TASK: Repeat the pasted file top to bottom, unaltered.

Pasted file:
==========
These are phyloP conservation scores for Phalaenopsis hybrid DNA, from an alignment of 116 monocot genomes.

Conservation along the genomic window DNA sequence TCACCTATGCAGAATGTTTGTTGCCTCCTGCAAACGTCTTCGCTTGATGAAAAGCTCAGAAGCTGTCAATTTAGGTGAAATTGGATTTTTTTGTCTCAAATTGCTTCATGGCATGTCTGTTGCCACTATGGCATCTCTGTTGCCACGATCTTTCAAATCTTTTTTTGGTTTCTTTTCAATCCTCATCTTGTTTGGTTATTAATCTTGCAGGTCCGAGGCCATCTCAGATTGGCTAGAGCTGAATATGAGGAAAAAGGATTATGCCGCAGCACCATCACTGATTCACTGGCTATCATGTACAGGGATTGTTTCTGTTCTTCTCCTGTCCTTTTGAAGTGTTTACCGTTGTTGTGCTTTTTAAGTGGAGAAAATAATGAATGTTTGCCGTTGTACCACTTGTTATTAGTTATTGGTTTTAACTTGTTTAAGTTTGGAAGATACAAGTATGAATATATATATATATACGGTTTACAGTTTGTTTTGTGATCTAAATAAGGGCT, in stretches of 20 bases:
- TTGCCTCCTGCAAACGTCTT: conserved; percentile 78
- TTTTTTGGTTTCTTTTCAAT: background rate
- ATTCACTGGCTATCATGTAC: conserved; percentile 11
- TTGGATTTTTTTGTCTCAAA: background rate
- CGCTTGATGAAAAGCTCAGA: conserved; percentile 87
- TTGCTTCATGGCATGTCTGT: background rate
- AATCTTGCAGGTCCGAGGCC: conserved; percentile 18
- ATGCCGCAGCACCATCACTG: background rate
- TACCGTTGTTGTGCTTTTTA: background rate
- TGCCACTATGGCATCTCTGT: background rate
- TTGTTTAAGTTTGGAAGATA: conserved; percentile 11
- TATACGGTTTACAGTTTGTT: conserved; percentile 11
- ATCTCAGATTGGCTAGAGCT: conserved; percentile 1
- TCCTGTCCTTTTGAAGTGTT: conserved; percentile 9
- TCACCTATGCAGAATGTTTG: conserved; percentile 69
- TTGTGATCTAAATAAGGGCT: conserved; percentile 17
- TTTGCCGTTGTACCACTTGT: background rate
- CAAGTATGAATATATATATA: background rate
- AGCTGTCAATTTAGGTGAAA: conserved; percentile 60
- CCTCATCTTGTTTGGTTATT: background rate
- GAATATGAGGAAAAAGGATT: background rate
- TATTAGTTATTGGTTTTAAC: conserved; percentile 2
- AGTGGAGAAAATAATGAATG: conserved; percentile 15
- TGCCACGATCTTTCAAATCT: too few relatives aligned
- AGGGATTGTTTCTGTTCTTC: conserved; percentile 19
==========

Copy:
These are phyloP conservation scores for Phalaenopsis hybrid DNA, from an alignment of 116 monocot genomes.

Conservation along the genomic window DNA sequence TCACCTATGCAGAATGTTTGTTGCCTCCTGCAAACGTCTTCGCTTGATGAAAAGCTCAGAAGCTGTCAATTTAGGTGAAATTGGATTTTTTTGTCTCAAATTGCTTCATGGCATGTCTGTTGCCACTATGGCATCTCTGTTGCCACGATCTTTCAAATCTTTTTTTGGTTTCTTTTCAATCCTCATCTTGTTTGGTTATTAATCTTGCAGGTCCGAGGCCATCTCAGATTGGCTAGAGCTGAATATGAGGAAAAAGGATTATGCCGCAGCACCATCACTGATTCACTGGCTATCATGTACAGGGATTGTTTCTGTTCTTCTCCTGTCCTTTTGAAGTGTTTACCGTTGTTGTGCTTTTTAAGTGGAGAAAATAATGAATGTTTGCCGTTGTACCACTTGTTATTAGTTATTGGTTTTAACTTGTTTAAGTTTGGAAGATACAAGTATGAATATATATATATATACGGTTTACAGTTTGTTTTGTGATCTAAATAAGGGCT, in stretches of 20 bases:
- TTGCCTCCTGCAAACGTCTT: conserved; percentile 78
- TTTTTTGGTTTCTTTTCAAT: background rate
- ATTCACTGGCTATCATGTAC: conserved; percentile 11
- TTGGATTTTTTTGTCTCAAA: background rate
- CGCTTGATGAAAAGCTCAGA: conserved; percentile 87
- TTGCTTCATGGCATGTCTGT: background rate
- AATCTTGCAGGTCCGAGGCC: conserved; percentile 18
- ATGCCGCAGCACCATCACTG: background rate
- TACCGTTGTTGTGCTTTTTA: background rate
- TGCCACTATGGCATCTCTGT: background rate
- TTGTTTAAGTTTGGAAGATA: conserved; percentile 11
- TATACGGTTTACAGTTTGTT: conserved; percentile 11
- ATCTCAGATTGGCTAGAGCT: conserved; percentile 1
- TCCTGTCCTTTTGAAGTGTT: conserved; percentile 9
- TCACCTATGCAGAATGTTTG: conserved; percentile 69
- TTGTGATCTAAATAAGGGCT: conserved; percentile 17
- TTTGCCGTTGTACCACTTGT: background rate
- CAAGTATGAATATATATATA: background rate
- AGCTGTCAATTTAGGTGAAA: conserved; percentile 60
- CCTCATCTTGTTTGGTTATT: background rate
- GAATATGAGGAAAAAGGATT: background rate
- TATTAGTTATTGGTTTTAAC: conserved; percentile 2
- AGTGGAGAAAATAATGAATG: conserved; percentile 15
- TGCCACGATCTTTCAAATCT: too few relatives aligned
- AGGGATTGTTTCTGTTCTTC: conserved; percentile 19